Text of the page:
Graduate studies at Western
Clarendon Press (1996)
|Abstract||Situated in a period that witnessed the genesis of institutions that have lasted to this day, this path-breaking study looks at how ancient Christian women, particularly in Asia Minor and Egypt, initiated ascetic ways of living, and how these practices were then institutionalized. Susanna Elm demonstrates that--in direct contrast to later conceptions--asceticism began primarly as an urban movement, in which women were significant protagonists. In the process, they completely transformed and expanded their roles as wife, mother, or widow: as Christian ascetics, they became `virgin wives', `virgin mothers', and `virgin widows' - with all the legal and economic implications of such a dramatic shift. As importantly, though, Christian men and women ascetics lived together. As `virgins of God' they created new families `in Christ'. No longer determined by their human bonds or human sexuality, they were `neither male nor female'. Finally, the book demonstrates how ascetic bishops - today known as saints - eventually `reformed' these early models of communal, ascetic life by dividing the `virgins of God' into monks and nuns and thus laid the foundation for the monasticism we know today.|
|Keywords||No keywords specified (fix it)|
No categories specified
(categorize this paper)
|Buy the book||$25.00 used (67% off) $57.55 new (23% off) $57.55 direct from Amazon (23% off) Amazon page|
|Through your library||Configure|
Similar books and articles
A. Lee (1999). Review. 'Virgins of God'. The Making of Asceticism in Late Antiquity. S Elm. The Classical Review 49 (2):451-453.
Susanna Elm (1993). Athanasius of Alexandria's Letter to the Virgins. Augustinianum 33 (1/2):171-183.
Mary Harlow (1994). Women in Late Antiquity Gillian Clark: Women in Late Antiquity: Pagan and Christian Lifestyles. Pp. 155; 5 Plates. Oxford: Clarendon Press, 1993. Cased, £22.50. [REVIEW] The Classical Review 44 (02):369-370.
Andrew J. Dell’Olio (1998). Why Not God the Mother? Faith and Philosophy 15 (2):193-209.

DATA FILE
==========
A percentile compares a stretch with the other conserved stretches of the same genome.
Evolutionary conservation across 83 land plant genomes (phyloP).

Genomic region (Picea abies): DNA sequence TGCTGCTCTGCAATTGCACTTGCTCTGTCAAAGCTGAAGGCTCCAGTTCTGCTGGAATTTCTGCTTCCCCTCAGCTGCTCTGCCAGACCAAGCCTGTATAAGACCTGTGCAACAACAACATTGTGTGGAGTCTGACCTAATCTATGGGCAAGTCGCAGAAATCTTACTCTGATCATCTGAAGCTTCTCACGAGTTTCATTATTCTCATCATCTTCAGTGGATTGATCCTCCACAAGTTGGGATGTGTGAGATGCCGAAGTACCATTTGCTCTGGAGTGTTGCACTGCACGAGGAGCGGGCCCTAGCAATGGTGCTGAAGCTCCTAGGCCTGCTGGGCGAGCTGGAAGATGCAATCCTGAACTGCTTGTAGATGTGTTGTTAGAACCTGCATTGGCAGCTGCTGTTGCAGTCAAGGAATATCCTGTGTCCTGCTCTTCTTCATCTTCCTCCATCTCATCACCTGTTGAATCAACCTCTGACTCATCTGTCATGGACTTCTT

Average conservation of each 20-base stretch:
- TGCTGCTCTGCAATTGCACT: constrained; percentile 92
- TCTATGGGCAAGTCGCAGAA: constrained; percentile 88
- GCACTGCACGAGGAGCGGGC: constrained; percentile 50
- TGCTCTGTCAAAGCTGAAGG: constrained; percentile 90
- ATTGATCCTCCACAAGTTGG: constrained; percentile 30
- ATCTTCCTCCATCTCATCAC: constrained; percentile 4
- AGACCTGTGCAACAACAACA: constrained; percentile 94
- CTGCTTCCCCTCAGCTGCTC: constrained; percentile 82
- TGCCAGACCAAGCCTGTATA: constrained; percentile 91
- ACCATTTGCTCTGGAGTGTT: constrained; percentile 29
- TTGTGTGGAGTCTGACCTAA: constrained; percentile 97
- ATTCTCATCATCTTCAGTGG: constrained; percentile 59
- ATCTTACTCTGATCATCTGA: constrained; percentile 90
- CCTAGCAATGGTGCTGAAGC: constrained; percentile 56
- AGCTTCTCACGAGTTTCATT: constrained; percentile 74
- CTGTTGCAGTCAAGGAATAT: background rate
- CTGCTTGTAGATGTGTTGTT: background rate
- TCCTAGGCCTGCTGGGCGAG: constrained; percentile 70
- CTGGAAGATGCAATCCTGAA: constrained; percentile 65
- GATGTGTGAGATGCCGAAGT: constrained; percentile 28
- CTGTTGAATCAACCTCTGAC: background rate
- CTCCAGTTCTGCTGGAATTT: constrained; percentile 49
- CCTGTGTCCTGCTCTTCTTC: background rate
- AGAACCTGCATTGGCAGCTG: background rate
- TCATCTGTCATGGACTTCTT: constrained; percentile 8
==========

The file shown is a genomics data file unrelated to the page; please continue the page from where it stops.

Markus Ekkehard Locker (2010). And Who Shaves God? Nature and Role of Paradoxes in 'Science and Religion' Communications: 'A Case of Foolish Virgins'. Empedocles 1 (2):187-201.
Geoffrey Galt Harpham (1987). The Ascetic Imperative in Culture and Criticism. University of Chicago Press.
Stephen R. Munzer (1999). Beggars of God: The Christian Ideal of Mendicancy. Journal of Religious Ethics 27 (2):305 - 330.
Volker Stuemke (2007). The Virgins Birth as Mystery of Faith - Ethical Notes. Neue Zeitschrift Fur Systematische Theologie Und Religionsphilosophie 49 (4):423-444.
Kaye V. Cook, Daniel C. Larson & Monique D. Boivin (2003). Moral Voices of Women and Men in the Christian Liberal Arts College: Links Between Views of Self and Views of God. Journal of Moral Education 32 (1):77-89.
Christopher Hamilton (1998). Kierkegaard on Truth as Subjectivity: Christianity, Ethics and Asceticism. Religious Studies 34 (1):61-79.
Tom Grimwood (2004). The Body as a Lived Metaphor: Interpreting St Catherine of Siena as an Ethical Agent. Feminist Theology 13 (1):62-76.
George F. Isham (1996). Is God Exclusively a Father? Faith and Philosophy 13 (2):266-271.
Samuel M. Powell (2008). The World's Participation in God's Trinitarian Life. Process Studies 37 (1):145-165.
Sorry, there are not enough data points to plot this chart.
Added to index2012-01-31
Recent downloads (6 months)0
How can I increase my downloads?